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Some Borrowers Are Getting Their Pandemic Payments Refunded in Order to Maximize Loan Forgiveness

By Maria Carrasco, NASFAA Staff Reporter

After President Joe Biden announced his plan for student loan cancellation last week, one of the first questions that started to surface was: What about borrowers who have already paid off their student loans? 

As it turns out, those borrowers who made payments on their federal student loans during the pandemic-related repayment pause can request a refund and potentially get more of their debt forgiven — and many have already started doing so.

On Wednesday, days before the student loan repayment pause was set to expire, Biden announced that he is canceling $10,000 in student loan debt for millions of borrowers who make less than $125,000, or households earning less than $250,000. Borrowers who fall under the income caps and who received Pell Grants in college will receive $20,000 in forgiveness.

ED later posted on Friday that applications to get the loan forgiveness would be available in early October, and that borrowers could expect relief within four to six weeks after they submit their application. ED is recommending that borrowers submit an application before November 15 in order to receive relief before the payment pause ends on Dec. 31, 2022. 

According to an ED spokesperson, borrowers can still request refunds for any federal student loan payments made since March 13, 2020, when the first repayment pause was announced. Additionally, any amount paid after Aug. 24, 2022, that brings an eligible borrower below the $10,000 or $20,000 threshold will automatically be refunded without the borrower requesting it.

The ED spokesperson noted that refunded payments will increase borrowers’ loan balances and in order to receive loan cancellation under Biden’s executive order, borrowers must meet the income criteria and have eligible loans.

That means eligible borrowers who paid off all or part of their federal student loans since March 13, 2020, will still qualify for Biden’s student loan forgiveness. Borrowers can request a refund by calling their loan servicer directly, according to the Federal Student Aid website.

Betsy Mayotte, president and founder of the Institute of Student Loan Advisors, told NASFAA that considering Biden extended the pause on student loan repayments, she doesn’t see any risk with borrowers asking for a refund of their pandemic payments. She noted if Biden’s executive order gets challenged in court and ultimately struck down or delayed, borrowers could still repay their loans with the funds they get back.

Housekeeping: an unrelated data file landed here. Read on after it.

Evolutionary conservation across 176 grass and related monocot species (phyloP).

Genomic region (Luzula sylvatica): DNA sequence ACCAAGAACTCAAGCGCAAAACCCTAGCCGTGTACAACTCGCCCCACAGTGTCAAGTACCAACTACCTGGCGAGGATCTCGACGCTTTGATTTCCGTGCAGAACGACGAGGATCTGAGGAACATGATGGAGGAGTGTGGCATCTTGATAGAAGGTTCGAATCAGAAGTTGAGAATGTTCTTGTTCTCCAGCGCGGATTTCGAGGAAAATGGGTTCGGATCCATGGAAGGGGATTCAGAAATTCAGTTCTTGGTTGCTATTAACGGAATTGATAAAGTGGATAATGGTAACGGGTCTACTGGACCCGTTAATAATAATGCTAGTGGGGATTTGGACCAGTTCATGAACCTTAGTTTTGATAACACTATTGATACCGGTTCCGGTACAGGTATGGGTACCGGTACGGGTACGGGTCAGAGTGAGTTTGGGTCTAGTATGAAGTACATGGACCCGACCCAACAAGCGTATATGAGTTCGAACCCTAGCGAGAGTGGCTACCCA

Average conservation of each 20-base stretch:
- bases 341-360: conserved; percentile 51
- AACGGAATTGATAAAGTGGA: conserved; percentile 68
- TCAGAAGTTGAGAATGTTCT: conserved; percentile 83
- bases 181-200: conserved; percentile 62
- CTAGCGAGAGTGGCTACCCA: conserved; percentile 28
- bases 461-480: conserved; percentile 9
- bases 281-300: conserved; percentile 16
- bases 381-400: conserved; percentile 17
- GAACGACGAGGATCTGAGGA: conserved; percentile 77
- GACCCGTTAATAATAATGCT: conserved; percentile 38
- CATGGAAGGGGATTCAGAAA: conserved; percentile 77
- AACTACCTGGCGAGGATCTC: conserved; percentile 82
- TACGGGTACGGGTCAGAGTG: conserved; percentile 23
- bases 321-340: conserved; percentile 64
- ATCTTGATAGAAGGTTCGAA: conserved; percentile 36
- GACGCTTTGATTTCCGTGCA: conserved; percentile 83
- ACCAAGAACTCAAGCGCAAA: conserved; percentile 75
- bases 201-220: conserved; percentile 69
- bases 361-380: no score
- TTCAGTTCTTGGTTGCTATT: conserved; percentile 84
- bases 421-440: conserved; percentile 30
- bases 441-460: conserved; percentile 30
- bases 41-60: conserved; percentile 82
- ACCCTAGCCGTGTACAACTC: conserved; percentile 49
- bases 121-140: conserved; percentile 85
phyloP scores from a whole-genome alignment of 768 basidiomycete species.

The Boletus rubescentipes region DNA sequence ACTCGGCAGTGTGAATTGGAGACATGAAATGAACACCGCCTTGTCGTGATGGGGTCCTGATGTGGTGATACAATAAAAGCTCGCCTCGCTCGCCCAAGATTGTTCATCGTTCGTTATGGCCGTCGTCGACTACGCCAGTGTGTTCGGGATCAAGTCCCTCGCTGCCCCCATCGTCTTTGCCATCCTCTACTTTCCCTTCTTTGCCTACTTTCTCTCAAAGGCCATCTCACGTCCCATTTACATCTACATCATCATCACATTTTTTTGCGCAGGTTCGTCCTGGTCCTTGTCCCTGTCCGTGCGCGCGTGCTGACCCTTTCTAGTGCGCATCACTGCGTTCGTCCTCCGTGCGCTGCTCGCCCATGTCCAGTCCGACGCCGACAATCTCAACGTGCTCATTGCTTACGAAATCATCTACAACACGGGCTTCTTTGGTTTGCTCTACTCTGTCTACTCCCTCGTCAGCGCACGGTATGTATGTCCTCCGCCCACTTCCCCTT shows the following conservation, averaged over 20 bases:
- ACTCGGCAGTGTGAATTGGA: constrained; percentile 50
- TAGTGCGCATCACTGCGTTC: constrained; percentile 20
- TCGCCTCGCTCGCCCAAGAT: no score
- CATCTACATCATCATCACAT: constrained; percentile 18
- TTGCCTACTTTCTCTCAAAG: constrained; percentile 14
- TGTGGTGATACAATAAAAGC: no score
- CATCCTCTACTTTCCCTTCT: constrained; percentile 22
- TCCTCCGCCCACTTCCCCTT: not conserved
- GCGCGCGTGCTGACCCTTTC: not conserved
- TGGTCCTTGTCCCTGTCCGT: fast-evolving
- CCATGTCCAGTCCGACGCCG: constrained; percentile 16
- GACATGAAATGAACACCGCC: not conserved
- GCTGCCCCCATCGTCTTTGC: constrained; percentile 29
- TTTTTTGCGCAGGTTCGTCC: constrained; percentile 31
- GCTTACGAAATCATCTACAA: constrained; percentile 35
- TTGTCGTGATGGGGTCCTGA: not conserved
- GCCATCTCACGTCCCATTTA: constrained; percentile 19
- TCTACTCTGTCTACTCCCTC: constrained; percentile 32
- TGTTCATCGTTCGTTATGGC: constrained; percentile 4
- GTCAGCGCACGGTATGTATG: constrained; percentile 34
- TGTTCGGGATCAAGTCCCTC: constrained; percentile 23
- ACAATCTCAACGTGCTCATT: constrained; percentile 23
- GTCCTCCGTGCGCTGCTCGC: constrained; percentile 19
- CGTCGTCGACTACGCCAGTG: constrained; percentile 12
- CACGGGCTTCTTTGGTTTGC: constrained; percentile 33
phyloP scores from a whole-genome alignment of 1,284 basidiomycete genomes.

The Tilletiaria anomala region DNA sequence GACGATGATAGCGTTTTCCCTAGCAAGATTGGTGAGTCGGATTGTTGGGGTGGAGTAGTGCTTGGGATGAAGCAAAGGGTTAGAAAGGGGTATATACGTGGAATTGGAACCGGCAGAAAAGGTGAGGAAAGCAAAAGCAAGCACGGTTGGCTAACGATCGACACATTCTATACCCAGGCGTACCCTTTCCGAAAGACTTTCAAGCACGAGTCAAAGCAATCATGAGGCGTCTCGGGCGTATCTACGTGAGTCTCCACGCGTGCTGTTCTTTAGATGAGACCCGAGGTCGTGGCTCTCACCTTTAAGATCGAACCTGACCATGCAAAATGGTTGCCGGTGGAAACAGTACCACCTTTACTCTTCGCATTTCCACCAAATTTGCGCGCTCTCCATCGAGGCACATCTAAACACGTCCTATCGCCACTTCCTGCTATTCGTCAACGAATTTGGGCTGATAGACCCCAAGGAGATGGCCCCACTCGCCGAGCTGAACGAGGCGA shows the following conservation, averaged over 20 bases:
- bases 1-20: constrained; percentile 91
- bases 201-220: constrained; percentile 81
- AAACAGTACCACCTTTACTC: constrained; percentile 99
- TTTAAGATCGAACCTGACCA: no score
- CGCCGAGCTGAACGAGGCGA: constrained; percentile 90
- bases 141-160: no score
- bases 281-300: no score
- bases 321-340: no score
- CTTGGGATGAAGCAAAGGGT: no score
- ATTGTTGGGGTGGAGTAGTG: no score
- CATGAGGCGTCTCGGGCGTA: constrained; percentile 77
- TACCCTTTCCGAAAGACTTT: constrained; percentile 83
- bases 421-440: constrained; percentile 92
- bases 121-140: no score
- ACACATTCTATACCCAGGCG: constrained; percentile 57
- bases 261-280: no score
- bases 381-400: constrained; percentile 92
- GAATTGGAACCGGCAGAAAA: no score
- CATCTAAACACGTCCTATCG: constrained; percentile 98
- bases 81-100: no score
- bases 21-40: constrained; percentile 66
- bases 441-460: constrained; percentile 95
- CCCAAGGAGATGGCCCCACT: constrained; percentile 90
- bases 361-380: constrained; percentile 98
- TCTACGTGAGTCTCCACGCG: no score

On Twitter, Adam Kelsey, who works for Facebook News, went viral after reminding borrowers that they could still request a refund. He even started a Twitter thread of borrowers who said they were successful in getting their pandemic payments refunded from their servicers.

However, the vast majority of federal student loan borrowers have left their balances untouched since March 2020, with only 10.3% of borrowers with decreasing balances since the initial implementation of the repayment pause and interest accrual, according to an update published in mid-August from the Federal Reserve Bank of New York.  

 

Publication Date: 8/30/2022


Nedi G | 8/30/2022 6:30:09 PM

She noted if Biden’s executive order gets challenged in court and ultimately struck down or delayed, borrowers could still repay their loans with the funds they get back.

Some shoud inform Mayotte this was not done through a presidential executive order but via the HERO's act provision which expanded the powers of the Education Secretary and can not be overturned. Same power that froze interest and student loan payments.

Scott J | 8/30/2022 11:16:51 AM

This is called buying votes. It could of been handled much differently by focusing directly to people in more dire need. Not all students needed to be forgiven of their loans and could of gone through other resources, such as the income based payment plan.

Mike B | 8/30/2022 9:45:12 AM

"She (Mayotte) noted if Biden’s executive order gets challenged in court and ultimately struck down or delayed, borrowers could still repay their loans with the funds they get back. "

Are the students doing this going to realize this? I feel like this is going to set some folks up for a very bad situation. In my opinion, there is a very good chance this will get struck down in the courts.

James C | 8/30/2022 8:24:27 AM

I am still unclear how up to 35 million applications will be processed in 4 to 6 weeks. Are they not verifying income?

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